“God’s presence in and absence from the world are a mystery that is impenetrable to thought and even more so to man’s senses and experience. It would seem that we can only think and speak of it in propositions that are dialectical, that is, which cancel each other out. For if we construct the idea of God as its content demands, God is both everything (to pan estin autos: Sir 43:27)—for nothing can be outside God, nor can anything be added to him—and ‘exalted above all his works’ (para panta to erga autou: Sir 43:28). For none of these works is God: indeed, each of them is separated from him by the infinite distance and opposition of absolute and relative. The more God has to be in all things if they are to ‘be’ at all, the more his presence in them reveals him to be utterly different from them: the more he is immanent, the more he is transcendent. This dialectic is correct in its own particular way, but it sounds empty; religious experience finds it hard to follow, with the result that the images of God in the religions manifest a pluralist diversity.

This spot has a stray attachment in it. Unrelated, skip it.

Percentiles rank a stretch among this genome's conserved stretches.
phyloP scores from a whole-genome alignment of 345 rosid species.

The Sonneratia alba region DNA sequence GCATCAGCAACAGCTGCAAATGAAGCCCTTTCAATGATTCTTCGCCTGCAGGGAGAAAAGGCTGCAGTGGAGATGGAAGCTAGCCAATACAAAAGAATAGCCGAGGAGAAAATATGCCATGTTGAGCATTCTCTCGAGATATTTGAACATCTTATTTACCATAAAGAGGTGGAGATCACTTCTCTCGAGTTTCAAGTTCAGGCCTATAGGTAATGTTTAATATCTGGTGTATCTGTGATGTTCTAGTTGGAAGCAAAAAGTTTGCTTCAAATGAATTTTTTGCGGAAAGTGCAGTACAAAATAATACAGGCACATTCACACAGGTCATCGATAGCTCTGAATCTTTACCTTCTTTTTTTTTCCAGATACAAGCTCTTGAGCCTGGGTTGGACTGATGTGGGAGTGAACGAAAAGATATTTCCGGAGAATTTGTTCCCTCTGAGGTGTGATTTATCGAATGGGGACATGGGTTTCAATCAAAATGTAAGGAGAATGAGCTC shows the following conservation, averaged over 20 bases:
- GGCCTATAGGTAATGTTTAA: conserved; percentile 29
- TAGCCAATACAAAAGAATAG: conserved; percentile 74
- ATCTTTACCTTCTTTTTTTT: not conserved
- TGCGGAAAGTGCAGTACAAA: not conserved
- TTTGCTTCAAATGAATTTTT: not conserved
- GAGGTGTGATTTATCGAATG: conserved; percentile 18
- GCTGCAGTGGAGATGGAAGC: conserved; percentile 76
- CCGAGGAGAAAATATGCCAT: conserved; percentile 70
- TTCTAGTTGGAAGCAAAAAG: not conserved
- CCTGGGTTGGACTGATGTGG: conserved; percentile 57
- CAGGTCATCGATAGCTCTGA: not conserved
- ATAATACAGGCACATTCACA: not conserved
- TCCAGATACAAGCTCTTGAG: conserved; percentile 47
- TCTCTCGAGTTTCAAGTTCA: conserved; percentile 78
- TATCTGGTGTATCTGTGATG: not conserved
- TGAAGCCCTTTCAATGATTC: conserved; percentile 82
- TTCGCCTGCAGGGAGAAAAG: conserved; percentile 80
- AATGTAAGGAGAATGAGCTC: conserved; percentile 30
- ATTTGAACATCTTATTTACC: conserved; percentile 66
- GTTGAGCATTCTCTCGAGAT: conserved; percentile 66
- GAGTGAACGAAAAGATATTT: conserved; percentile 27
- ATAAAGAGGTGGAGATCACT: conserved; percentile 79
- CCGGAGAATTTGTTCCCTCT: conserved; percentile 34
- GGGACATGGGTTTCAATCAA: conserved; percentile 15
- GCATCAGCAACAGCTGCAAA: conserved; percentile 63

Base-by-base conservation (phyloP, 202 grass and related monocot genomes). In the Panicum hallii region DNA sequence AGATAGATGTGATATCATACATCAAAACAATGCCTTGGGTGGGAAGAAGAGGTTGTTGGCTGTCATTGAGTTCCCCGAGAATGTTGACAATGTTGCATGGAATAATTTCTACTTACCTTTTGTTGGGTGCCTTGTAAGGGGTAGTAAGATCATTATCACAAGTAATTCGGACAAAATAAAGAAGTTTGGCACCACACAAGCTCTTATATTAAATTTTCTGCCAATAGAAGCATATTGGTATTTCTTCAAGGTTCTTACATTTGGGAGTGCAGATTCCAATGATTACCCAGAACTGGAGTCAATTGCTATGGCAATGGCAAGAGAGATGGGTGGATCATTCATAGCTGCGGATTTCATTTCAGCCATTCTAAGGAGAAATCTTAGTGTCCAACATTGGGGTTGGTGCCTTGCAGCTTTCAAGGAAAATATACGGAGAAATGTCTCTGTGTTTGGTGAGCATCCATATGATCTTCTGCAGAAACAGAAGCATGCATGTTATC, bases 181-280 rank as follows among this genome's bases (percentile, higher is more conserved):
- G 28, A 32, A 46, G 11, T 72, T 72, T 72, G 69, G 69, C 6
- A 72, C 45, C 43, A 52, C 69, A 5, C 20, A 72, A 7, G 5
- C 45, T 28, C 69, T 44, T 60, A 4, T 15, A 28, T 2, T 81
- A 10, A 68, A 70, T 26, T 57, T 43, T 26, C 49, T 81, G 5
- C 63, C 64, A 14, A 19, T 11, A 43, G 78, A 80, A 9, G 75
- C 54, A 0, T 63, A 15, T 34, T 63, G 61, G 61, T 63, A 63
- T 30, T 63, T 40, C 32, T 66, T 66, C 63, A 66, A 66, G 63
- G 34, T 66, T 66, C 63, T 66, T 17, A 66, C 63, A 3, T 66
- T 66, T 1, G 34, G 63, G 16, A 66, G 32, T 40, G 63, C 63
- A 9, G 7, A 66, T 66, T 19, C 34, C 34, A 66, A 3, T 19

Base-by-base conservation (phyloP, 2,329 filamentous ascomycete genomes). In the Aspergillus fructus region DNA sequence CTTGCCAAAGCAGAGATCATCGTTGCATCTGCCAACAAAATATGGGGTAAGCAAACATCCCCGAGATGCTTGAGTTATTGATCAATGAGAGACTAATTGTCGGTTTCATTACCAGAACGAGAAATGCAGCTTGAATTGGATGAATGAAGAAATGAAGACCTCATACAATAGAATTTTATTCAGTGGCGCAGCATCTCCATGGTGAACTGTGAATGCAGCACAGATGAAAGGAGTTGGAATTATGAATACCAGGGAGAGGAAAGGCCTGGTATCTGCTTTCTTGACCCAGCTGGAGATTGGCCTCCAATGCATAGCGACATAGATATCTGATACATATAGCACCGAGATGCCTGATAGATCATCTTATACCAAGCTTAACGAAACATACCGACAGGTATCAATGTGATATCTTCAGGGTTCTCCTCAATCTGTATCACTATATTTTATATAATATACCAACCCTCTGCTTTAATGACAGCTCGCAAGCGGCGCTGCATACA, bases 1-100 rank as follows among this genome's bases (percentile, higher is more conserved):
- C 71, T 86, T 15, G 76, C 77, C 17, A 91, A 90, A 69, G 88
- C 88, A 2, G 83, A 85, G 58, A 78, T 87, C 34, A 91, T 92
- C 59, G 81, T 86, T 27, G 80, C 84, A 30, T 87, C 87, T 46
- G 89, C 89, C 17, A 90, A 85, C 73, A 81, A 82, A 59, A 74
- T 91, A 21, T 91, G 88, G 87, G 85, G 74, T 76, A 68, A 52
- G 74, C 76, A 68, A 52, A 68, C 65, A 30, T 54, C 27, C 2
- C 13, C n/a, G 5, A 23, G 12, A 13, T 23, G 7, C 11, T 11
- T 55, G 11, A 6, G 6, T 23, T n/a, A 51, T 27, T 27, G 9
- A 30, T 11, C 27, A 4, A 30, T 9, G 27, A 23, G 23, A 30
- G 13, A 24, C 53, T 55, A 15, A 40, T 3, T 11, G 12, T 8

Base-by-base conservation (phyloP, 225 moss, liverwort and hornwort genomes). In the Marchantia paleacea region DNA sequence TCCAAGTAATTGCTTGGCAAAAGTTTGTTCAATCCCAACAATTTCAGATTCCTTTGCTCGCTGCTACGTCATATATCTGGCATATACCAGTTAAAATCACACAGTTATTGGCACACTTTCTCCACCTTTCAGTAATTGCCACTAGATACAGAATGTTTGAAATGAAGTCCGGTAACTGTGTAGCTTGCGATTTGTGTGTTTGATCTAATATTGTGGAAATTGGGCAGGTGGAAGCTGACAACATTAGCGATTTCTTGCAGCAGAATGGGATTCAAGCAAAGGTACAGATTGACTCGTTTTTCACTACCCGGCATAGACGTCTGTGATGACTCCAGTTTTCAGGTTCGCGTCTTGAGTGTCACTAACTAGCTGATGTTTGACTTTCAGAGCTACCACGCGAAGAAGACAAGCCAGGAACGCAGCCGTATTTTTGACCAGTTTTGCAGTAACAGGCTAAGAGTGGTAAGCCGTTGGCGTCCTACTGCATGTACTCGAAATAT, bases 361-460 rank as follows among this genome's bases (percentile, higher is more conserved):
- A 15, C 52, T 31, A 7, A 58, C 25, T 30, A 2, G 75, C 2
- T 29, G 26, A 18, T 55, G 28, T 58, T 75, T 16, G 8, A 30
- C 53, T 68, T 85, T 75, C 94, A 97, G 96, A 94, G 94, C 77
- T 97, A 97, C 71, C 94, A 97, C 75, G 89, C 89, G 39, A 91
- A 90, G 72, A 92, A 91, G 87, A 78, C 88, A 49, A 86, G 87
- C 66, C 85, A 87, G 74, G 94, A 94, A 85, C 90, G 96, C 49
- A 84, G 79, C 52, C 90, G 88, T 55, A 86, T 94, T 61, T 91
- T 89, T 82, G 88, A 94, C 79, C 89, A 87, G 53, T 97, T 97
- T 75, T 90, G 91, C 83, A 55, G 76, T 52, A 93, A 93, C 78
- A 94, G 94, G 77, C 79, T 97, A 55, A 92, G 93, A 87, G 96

No one has ever seen the Father, but the Son has ‘interpreted’ him (Jn 1:18) in human form. As the Word-made-flesh, he has clothed the ineffable in human categories, but in such a way that the essentially incomprehensible God can be discerned shining through and beyond all these categories of comprehensibility. […] God, ever incomprehensible, approaches us as a ‘God at hand’, yet he would not be God if he were not also a ‘God afar off’ (Jer 23:23)” [Truth is Symphonic; pp. 122-123].